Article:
Considering the perversity of the electricity supply industry outlined above, eliminating the neutrality on the price of electricity is unlikely to result in any pressure on Eskom to decarbonise. It is a) a pass-through cost, and b) Eskom does not have the mandate to change its energy mix. Notwithstanding the current processes underway to amend legislation and enable the long-awaited restructuring of Eskom, the best instrument to decarbonise the electricity mix remains the Integrated Resource Plan (IRP). Ideally, as was done for the IRP2019, the modelling for a revised IRP should include a (much more ambitious) carbon constraint for the sector. This plan should then be implemented ensuring security of supply as priority, and the accelerated decarbonisation of the energy mix. 

In respect of other carbon-intensive industries, the carbon tax is increasing in line with the requirements of the Act. Furthermore, the Budget indicates an intention for more rapid rate increases to bring the price in line with International Monetary Fund (IMF) recommendations for developing countries by 2030 and for the allowances to be reduced from 2026. From 2023, a higher rate of tax for emissions exceeding a company’s mandatory carbon budget (regulation pending under the Climate Change Act) will be introduced at R640/t CO2-e; this will place significant pressure on carbon-intensive operations should they fail to stay within their carbon budget. 

What is the significance of the plan to increase the per ton carbon price by $1 a year to reach $20/t by 2026?

This appears higher than provisioned for in the Act (increase by CPI from 2023 onwards) and will see a steeper rate of increase. It is noted that a higher rate of tax is needed for South Africa to come in line with the recommendations of the IMF, and that higher carbon prices will be needed to meet the goals of the Paris Agreement and ensure international competitiveness of the South African economy, noting that EU border tax adjustments are on the horizon. A careful balance is required to ensure economic sustainability and growth and avoid negative economic/developmental impacts from the tax through the implementation of a suite of policies and measures to deal with climate change – noting that the carbon tax is only one instrument in a larger suite.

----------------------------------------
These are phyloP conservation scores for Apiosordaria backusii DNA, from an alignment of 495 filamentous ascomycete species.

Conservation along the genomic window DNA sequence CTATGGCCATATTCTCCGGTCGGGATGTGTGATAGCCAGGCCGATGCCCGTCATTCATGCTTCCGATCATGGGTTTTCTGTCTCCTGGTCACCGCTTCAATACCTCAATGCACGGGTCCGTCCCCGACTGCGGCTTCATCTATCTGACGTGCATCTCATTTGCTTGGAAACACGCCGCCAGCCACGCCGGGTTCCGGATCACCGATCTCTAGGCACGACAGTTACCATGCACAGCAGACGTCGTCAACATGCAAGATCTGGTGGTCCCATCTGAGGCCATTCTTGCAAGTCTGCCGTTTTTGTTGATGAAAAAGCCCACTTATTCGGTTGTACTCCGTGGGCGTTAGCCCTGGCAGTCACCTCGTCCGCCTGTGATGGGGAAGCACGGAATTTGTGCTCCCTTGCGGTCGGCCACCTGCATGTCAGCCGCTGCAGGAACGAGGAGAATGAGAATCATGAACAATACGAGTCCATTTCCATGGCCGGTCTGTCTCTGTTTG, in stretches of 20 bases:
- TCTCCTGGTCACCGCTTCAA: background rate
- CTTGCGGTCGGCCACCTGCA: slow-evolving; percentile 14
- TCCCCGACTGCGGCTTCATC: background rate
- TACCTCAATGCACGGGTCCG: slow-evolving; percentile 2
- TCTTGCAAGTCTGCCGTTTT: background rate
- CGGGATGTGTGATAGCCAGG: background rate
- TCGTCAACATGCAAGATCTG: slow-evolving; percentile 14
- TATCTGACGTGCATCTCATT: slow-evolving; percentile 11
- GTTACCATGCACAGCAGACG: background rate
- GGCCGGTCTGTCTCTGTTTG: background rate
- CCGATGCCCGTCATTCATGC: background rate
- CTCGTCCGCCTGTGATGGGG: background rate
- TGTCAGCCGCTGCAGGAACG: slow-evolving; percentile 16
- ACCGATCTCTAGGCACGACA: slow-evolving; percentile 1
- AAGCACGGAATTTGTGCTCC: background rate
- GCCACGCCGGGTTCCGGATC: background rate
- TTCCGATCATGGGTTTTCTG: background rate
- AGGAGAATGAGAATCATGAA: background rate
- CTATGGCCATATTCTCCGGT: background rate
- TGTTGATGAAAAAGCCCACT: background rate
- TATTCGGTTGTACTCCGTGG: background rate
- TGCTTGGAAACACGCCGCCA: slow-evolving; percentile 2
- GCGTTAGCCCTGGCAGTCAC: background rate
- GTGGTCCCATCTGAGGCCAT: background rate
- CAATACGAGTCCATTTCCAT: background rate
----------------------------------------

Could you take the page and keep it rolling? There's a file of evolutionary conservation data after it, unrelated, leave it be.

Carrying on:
How important is the signal that the price will increase to $30/t in 2030, and to $120/t by 2050?

Again, these signals bring the tax in line with international carbon prices required for meeting the goals of the Paris Agreement and to ensure that South Africa remains globally competitive and does its fair share towards addressing climate change. However, these figures are for carbon price indicators and not, in all cases, a tax specifically, or a tax on all emissions, as carbon pricing instruments vary across the globe. There are cost implications to implementing other mitigation policies and measures that ought to be considered when calculating the full carbon price in South Africa. 

What will happen to the basic tax-free allowances after 2025?

The statement in the full budget review indicates that, “The basic tax‐free allowances will also be gradually reduced to strengthen the price signals under the carbon tax from 1 January 2026 to 31 December 2030. To encourage investments in carbon offset projects, government intends to increase the carbon offset allowance by five per cent from 1 January 2026. These and other proposals will form part of a review for the second phase, to inform future budget announcements.” Currently, it is impossible to predict the specific reductions, or changes, for each of the allowances. Smooth and predictable changes provide much needed certainty; the earlier these proposals are put out for engagement and finalised, the better the chance for affected parties to plan properly to respond. 

What should carbon-intensive businesses be doing to prepare for these changes?

Early engagement with the details of the proposed changes ensures adequate time for provision and planning. In this regard, the National Treasury should also allow for robust engagement on their motivations and consideration of these changes. Carbon-intensive industries can reduce their carbon tax liabilities by investing in GHG-emission-reduction activities and carbon offsets. 

Is South Africa’s approach aligned with global best practice or are we falling behind?

South Africa is moving quickly to accelerate its response to climate change, including the recent tabling of the Climate Change Bill in Parliament which makes provision for additional policies and measures to manage climate change. A comprehensive and well-aligned suite of measures that are expeditiously and well implemented will ensure that South Africa contributes its fair share towards the global effort to address climate change and meet the goals of the Paris Agreement.